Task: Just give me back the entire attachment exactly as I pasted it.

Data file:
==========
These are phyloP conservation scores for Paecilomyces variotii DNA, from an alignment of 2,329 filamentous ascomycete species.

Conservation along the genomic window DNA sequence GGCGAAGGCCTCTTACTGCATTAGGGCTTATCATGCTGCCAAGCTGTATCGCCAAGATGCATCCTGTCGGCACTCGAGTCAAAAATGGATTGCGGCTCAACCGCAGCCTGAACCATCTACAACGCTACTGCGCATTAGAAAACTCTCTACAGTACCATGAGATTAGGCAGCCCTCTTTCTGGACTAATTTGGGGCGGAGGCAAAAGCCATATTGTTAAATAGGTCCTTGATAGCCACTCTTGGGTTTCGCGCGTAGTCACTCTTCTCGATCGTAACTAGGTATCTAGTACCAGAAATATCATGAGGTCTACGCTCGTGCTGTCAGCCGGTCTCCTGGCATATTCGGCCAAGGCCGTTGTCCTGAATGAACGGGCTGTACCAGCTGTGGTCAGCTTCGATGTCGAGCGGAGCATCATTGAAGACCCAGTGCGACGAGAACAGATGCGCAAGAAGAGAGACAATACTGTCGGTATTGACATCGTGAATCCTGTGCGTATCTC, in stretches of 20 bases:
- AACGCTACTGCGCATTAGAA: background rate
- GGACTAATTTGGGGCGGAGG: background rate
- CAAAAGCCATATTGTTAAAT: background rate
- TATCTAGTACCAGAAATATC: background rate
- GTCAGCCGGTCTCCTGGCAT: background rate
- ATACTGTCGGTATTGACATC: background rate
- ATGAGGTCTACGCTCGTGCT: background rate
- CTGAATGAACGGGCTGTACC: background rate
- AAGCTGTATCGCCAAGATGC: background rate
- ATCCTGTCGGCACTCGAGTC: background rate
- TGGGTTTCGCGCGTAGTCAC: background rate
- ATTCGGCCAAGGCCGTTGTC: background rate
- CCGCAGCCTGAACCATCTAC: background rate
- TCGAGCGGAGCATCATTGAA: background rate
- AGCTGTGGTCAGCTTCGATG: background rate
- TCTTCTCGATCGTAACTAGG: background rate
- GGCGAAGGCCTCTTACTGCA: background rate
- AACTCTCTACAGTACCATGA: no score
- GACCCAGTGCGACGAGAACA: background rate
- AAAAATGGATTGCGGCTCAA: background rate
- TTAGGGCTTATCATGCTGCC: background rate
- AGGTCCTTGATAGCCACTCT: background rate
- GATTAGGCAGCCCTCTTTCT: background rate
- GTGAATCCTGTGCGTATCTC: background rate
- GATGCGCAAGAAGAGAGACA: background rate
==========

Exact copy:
These are phyloP conservation scores for Paecilomyces variotii DNA, from an alignment of 2,329 filamentous ascomycete species.

Conservation along the genomic window DNA sequence GGCGAAGGCCTCTTACTGCATTAGGGCTTATCATGCTGCCAAGCTGTATCGCCAAGATGCATCCTGTCGGCACTCGAGTCAAAAATGGATTGCGGCTCAACCGCAGCCTGAACCATCTACAACGCTACTGCGCATTAGAAAACTCTCTACAGTACCATGAGATTAGGCAGCCCTCTTTCTGGACTAATTTGGGGCGGAGGCAAAAGCCATATTGTTAAATAGGTCCTTGATAGCCACTCTTGGGTTTCGCGCGTAGTCACTCTTCTCGATCGTAACTAGGTATCTAGTACCAGAAATATCATGAGGTCTACGCTCGTGCTGTCAGCCGGTCTCCTGGCATATTCGGCCAAGGCCGTTGTCCTGAATGAACGGGCTGTACCAGCTGTGGTCAGCTTCGATGTCGAGCGGAGCATCATTGAAGACCCAGTGCGACGAGAACAGATGCGCAAGAAGAGAGACAATACTGTCGGTATTGACATCGTGAATCCTGTGCGTATCTC, in stretches of 20 bases:
- AACGCTACTGCGCATTAGAA: background rate
- GGACTAATTTGGGGCGGAGG: background rate
- CAAAAGCCATATTGTTAAAT: background rate
- TATCTAGTACCAGAAATATC: background rate
- GTCAGCCGGTCTCCTGGCAT: background rate
- ATACTGTCGGTATTGACATC: background rate
- ATGAGGTCTACGCTCGTGCT: background rate
- CTGAATGAACGGGCTGTACC: background rate
- AAGCTGTATCGCCAAGATGC: background rate
- ATCCTGTCGGCACTCGAGTC: background rate
- TGGGTTTCGCGCGTAGTCAC: background rate
- ATTCGGCCAAGGCCGTTGTC: background rate
- CCGCAGCCTGAACCATCTAC: background rate
- TCGAGCGGAGCATCATTGAA: background rate
- AGCTGTGGTCAGCTTCGATG: background rate
- TCTTCTCGATCGTAACTAGG: background rate
- GGCGAAGGCCTCTTACTGCA: background rate
- AACTCTCTACAGTACCATGA: no score
- GACCCAGTGCGACGAGAACA: background rate
- AAAAATGGATTGCGGCTCAA: background rate
- TTAGGGCTTATCATGCTGCC: background rate
- AGGTCCTTGATAGCCACTCT: background rate
- GATTAGGCAGCCCTCTTTCT: background rate
- GTGAATCCTGTGCGTATCTC: background rate
- GATGCGCAAGAAGAGAGACA: background rate